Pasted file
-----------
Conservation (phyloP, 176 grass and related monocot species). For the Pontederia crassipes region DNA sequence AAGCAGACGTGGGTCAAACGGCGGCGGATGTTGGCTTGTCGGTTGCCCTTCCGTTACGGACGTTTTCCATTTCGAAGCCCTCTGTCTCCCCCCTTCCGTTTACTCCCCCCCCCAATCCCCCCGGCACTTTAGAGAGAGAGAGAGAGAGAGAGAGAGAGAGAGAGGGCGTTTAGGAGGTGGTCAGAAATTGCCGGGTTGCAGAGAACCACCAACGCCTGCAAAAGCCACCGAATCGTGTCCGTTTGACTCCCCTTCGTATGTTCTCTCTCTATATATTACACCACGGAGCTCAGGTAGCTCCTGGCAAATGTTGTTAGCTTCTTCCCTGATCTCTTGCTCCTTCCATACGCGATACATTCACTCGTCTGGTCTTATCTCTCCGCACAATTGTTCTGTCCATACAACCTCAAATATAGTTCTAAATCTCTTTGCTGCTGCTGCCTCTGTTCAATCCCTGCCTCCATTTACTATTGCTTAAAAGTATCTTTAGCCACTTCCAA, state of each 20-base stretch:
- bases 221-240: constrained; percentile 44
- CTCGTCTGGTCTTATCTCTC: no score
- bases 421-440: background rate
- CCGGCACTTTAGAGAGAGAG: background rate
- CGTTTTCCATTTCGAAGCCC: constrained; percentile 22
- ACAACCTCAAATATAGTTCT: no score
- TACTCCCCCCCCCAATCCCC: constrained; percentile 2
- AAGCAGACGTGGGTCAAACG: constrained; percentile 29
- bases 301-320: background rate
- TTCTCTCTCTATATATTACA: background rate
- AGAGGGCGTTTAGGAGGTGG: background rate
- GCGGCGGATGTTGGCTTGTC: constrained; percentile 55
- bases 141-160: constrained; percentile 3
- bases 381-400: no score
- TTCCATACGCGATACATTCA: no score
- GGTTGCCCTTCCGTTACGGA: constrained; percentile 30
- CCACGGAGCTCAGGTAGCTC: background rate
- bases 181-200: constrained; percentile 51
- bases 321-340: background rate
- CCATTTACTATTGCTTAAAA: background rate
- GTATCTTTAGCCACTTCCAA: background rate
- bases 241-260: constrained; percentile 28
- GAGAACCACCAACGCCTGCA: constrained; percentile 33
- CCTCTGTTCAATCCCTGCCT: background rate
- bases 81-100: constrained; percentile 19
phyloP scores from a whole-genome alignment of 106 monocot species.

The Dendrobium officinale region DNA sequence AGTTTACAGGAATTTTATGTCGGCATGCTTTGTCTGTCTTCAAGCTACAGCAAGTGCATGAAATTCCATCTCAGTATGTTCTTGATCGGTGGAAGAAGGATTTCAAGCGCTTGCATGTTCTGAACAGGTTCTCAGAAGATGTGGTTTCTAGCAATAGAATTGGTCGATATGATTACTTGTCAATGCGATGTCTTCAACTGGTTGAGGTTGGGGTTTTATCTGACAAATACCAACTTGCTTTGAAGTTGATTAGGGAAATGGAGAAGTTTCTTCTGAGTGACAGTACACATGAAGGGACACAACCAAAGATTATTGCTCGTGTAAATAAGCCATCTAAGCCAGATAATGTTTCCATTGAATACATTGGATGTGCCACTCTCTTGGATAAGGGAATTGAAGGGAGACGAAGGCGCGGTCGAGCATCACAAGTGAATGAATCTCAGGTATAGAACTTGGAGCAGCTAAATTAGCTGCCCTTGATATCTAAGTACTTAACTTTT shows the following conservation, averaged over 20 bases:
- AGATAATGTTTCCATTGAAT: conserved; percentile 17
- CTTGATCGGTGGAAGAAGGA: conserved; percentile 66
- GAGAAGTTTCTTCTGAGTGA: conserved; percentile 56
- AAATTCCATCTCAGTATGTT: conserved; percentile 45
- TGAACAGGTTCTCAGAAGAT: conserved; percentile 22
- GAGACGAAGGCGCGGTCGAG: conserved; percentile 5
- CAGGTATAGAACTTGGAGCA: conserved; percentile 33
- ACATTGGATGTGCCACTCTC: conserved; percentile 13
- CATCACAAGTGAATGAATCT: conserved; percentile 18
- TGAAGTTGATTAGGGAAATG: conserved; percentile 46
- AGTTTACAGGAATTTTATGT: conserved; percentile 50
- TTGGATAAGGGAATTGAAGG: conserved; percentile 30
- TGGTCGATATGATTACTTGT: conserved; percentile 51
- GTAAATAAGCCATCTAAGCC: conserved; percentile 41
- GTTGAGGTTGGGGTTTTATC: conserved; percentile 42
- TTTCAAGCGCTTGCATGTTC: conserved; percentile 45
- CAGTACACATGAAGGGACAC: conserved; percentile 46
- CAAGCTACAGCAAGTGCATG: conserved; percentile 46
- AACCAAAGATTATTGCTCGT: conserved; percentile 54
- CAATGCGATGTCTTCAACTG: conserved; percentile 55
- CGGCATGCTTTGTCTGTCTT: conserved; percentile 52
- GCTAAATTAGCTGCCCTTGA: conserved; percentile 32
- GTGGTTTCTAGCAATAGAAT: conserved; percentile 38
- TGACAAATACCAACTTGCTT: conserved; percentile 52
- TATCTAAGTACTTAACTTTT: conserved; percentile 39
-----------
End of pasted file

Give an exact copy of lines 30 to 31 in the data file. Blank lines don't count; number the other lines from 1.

- CTTGATCGGTGGAAGAAGGA: conserved; percentile 66
- GAGAAGTTTCTTCTGAGTGA: conserved; percentile 56